Objects with diameter more than 5 cms hit­ting the eye make orbit a closed cavity and blow out fracture occurs, there by eye, ball escapes injury. The term impure blow out fracture was suggested by Cramer, Tooze and Lerman (as quoted by Converse J.M. 1977[5]). The possible mechanism is the continuing momentum and pressure against the orbital contents by the fractured fragments of the rim, leading to a super imposed blow out fracture. In our case the injury with fist could have caused this. Once fracture occurs, gravity causes displacement of floor and orbital con­tents into maxillary sinus. The amount of dis­placement of the orbital contents depends upon the size of the maxillary antrum, the extent of the fracture and duration after injury at the time of examination[6]. There can be no enophthalmos as in a series of 57 cases, non surgically managed by Puterman et al[7]. The diplopia in elevation can be due to entr­apment of the inferior rectus and oblique muscles in the fractured fragments[8]. In this case there was an intact periosteum and there was no entrapment of the muscle. So the mechanism for the diplopia and limitation of elevation, is most likely, stretching of the inferior rectus and inferior oblique muscles by the sagging eye ball and orbital contents, which were originally supported by the intact orbital floor. This fact is supported by the observation that the diplopia and restriction of movements were reverses following the sur­gical correction. The reversibility of photo­phobia also is likely to be due to sympathetic irritation caused by stretching of the sympa­thetic nerve fibres producing mydriasis[9].

The hypermetropic type of refractive error could have been caused by the anter-pos­terior compression of the globe within the maxillary antrum. In the management of blow out fracture surgical and non surgical approaches are advocated by different authors[10]. The commonest indication for sur­gical intervention is cosmetically unacc­eptable enophthalmos and a distressing diplopia[11]. In our case. gross enophthalmos, limitation of elevation leading to diplopia and photophobia with defective vision were all corrected by surgical intervention.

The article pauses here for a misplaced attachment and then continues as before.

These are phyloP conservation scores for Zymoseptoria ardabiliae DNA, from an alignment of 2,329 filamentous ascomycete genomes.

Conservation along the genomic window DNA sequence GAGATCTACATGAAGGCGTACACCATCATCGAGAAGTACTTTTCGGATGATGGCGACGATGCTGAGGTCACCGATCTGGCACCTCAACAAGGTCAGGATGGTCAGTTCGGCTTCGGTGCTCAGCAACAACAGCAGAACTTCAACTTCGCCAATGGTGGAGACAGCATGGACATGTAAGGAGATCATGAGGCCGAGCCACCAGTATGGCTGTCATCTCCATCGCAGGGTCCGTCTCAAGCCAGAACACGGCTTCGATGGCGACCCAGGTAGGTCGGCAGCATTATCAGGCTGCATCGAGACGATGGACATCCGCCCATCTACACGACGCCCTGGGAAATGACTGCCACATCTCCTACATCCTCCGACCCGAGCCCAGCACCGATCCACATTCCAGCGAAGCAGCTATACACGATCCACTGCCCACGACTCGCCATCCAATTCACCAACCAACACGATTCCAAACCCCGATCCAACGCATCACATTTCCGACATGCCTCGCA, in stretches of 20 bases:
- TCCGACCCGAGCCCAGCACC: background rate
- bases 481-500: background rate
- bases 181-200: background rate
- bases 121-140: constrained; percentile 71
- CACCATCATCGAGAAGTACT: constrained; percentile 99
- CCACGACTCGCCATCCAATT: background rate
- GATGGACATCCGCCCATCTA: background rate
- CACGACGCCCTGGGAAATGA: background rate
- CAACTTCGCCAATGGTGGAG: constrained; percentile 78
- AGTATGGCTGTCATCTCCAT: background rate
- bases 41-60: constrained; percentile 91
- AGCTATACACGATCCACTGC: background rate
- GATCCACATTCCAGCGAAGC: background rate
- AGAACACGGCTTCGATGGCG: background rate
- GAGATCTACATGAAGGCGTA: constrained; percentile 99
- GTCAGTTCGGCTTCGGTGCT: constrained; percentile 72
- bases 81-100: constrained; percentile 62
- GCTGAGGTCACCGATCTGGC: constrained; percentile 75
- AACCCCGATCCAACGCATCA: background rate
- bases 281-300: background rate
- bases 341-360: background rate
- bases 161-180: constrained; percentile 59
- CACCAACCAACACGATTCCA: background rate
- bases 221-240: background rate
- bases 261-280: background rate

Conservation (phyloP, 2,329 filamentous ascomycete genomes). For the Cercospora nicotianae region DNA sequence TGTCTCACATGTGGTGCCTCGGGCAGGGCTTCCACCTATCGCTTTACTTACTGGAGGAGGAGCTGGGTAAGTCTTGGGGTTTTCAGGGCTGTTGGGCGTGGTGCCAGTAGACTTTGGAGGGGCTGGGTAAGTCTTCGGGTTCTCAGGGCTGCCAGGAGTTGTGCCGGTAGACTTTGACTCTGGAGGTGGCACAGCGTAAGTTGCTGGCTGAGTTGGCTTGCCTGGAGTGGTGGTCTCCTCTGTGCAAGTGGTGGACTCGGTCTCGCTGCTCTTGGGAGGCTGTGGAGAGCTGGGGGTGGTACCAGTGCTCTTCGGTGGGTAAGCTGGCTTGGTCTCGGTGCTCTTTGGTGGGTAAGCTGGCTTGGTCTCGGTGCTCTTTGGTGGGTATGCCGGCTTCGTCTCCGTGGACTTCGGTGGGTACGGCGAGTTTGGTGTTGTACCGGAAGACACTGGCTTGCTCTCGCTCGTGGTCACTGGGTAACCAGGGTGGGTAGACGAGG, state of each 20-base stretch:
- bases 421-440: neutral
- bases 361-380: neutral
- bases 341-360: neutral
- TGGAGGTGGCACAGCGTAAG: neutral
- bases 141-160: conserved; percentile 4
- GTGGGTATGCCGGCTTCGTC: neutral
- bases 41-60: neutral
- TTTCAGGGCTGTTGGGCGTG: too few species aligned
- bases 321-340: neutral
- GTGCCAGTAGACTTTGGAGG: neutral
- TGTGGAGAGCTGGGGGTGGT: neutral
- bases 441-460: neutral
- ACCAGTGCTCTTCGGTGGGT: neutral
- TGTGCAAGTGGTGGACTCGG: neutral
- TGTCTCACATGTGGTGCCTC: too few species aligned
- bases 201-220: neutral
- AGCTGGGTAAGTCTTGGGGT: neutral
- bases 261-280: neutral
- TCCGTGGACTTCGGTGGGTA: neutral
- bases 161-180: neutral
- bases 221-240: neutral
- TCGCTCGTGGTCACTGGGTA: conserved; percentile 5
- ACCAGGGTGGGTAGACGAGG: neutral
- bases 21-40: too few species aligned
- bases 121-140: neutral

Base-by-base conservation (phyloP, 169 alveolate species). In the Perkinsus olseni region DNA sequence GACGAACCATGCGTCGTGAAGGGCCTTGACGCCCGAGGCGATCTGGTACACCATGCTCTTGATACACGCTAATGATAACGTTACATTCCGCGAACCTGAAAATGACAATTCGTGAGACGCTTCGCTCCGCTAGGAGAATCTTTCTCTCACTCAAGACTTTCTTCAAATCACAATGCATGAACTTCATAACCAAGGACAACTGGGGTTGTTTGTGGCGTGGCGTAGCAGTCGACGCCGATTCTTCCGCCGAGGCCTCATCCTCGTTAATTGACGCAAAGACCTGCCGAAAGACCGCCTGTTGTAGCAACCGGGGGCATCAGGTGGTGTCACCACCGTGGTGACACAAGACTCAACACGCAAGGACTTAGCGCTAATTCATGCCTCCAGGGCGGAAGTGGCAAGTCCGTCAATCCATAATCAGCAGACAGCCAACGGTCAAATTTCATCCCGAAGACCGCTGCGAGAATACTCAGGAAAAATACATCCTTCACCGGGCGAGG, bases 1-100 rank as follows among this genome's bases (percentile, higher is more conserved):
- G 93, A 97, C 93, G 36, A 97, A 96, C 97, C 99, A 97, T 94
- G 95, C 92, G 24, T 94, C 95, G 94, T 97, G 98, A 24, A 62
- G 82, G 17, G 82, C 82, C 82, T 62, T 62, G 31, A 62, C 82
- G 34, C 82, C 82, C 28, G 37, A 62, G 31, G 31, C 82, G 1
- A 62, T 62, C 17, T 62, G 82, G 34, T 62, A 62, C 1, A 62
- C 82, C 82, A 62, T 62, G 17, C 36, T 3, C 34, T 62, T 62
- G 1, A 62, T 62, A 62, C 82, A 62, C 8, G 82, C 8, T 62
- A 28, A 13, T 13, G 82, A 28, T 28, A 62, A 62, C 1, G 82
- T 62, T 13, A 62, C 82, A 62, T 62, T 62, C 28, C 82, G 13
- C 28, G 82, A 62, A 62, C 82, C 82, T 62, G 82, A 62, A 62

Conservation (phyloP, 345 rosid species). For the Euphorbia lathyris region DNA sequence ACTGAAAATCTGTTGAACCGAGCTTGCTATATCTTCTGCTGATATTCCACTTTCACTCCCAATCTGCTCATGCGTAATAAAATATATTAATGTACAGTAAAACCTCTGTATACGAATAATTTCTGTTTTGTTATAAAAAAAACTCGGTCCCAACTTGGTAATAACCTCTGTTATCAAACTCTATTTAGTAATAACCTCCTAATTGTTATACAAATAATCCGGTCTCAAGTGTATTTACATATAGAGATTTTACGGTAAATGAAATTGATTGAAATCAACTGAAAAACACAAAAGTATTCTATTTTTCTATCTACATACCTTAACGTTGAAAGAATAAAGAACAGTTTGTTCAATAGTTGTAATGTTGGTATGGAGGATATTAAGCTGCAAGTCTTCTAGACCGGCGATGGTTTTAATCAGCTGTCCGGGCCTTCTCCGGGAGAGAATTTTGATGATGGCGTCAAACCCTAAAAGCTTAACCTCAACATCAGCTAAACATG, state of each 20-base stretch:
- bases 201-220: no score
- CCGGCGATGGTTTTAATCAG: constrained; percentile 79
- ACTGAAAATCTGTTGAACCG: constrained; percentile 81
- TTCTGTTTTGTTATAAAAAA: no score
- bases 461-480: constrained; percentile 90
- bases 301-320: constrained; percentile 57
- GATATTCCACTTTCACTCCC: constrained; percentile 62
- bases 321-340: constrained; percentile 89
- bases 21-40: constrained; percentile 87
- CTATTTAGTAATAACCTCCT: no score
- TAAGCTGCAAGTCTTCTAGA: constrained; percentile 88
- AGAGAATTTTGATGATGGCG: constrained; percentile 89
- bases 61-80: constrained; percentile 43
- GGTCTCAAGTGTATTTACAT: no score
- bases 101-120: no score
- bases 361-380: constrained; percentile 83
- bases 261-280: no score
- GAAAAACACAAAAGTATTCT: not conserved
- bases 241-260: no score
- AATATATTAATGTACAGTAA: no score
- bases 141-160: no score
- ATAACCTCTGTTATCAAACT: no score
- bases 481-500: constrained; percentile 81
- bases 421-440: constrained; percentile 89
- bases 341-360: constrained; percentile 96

Summary Top

A case of impure blow out fracture with the classical features successfully treated by sur­gery is reported.

  Acknowledgement Top

We express our gratitude to Prof. S. Thiyagarajan for his encouragement to pre­sent this material. We are thankful to Dean, Government Rajaji Hospital, Madurai for permission to publish this material.

  References Top

Reeth, M.J. and Tsujimura K 1966, Amer J. Ophalmal. 62:79.  Back to cited text no. 1
Whyte, D.K 1968, Brit J. Opghthalmol 52:721.  Back to cited text no. 2
Milauskas A.T. and Fueger G.F., 1966, Amer J. Ophthalmol 62:670.  Back to cited text no. 3
Smith, B and Regan, W, 1971, Amer J. Ophthalmol 44:733  Back to cited text no. 4
Converse J.M. 1977, Reconstructive plastic surgery Vol. 2 published by Saunders Co. p. 752 to 775.  Back to cited text no. 5
Anderson RD. and Teague D.A : 1963, Amei J. Ophthalmol 56:46.  Back to cited text no. 6
Putterman AM. Stevens T. and Urist M.J. 1974, Amer J. Ophthalmol 77:232.  Back to cited text no. 7
Paton D. and and Goldberg M.F. 1976, Manag­ement of ocular injuries. P. 59-92. W.B. Saunders. Co.  Back to cited text no. 8
SorsbyA 1972, Modern Ophthalmology Vol. 4 p. 987 Published by Butterworths.  Back to cited text no. 9
Brockhurst RJ. 1974, Controversy in Ophthal­mology p. 401:415.  Back to cited text no. 10
Emery J.M. Von Noorden G.K and Schlerni­tzauer D.A Amer J. Ophthalmol 74:299.  Back to cited text no. 11


  [Figure - 1], [Figure - 2], [Figure - 3], [Figure - 4]